This is the problem with people not used to analyzing data, they don't know what they're seeing. A drop in Instagram users does not imply a link to the policy issue, correlation does not equal causation.
There may be connection, but you can't prove it by looking at raw numbers alone. A much more reasonable explanation was that, heaven forbid, some people actually stopped using Instagram or their phones entirely for a few days over Christmas.
In fact, data for other apps showed a very similar trend. But a story about people not using Instagram and enjoying their time with the family isn't as spectacular as one where user outrage leads to a massive drop in usage.
This alone wouldn't be much of a problem, but Facebook stock price actually dropped three percent as a result, since slow news days apply to the likes of Bloomberg or the Wall Street Journal, which picked up on the story.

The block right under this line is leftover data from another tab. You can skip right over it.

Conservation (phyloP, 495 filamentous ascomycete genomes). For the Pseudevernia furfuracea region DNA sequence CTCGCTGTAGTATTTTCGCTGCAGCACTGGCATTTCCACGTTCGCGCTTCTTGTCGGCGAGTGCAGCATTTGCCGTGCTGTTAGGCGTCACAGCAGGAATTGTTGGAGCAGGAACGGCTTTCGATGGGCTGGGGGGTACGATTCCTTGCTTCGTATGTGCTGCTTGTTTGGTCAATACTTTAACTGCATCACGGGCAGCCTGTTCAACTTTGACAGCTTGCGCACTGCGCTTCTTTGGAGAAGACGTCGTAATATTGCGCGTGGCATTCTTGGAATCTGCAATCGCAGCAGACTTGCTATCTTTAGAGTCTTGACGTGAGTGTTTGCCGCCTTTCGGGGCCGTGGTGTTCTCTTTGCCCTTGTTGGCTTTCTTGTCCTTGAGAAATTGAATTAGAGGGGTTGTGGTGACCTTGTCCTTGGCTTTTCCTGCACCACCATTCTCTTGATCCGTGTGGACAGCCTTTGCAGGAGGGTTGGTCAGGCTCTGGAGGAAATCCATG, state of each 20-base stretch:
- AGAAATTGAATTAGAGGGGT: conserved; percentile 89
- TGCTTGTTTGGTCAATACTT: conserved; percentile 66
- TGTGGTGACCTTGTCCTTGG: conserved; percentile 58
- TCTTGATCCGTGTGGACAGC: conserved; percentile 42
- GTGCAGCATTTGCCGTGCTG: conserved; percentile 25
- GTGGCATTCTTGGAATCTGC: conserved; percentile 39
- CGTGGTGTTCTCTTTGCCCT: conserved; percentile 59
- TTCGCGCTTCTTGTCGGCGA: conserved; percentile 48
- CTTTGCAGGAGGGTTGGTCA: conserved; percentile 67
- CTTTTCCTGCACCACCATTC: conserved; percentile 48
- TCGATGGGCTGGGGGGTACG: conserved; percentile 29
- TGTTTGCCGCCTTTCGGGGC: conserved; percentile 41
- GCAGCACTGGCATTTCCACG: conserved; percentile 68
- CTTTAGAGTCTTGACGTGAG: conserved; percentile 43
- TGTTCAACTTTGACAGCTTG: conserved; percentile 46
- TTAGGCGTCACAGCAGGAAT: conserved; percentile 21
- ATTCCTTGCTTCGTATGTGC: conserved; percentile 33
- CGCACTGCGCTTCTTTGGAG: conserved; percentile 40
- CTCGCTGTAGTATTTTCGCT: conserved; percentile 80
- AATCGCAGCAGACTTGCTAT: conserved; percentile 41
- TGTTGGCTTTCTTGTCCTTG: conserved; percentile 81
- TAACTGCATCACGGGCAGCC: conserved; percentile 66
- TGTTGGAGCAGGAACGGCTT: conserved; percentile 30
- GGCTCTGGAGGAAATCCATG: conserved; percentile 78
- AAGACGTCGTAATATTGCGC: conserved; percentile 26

Stock price has recovered since then, but it once again shows how impressionable "investors" really are. It's clear that some people actually lost money as a result of the story. While you could argue that it's their fault for being so gullible, it's not only that.
Facebook has been cursed with really fickle investors it seems as the slightest irritation sends stock prices down or, rarer, up.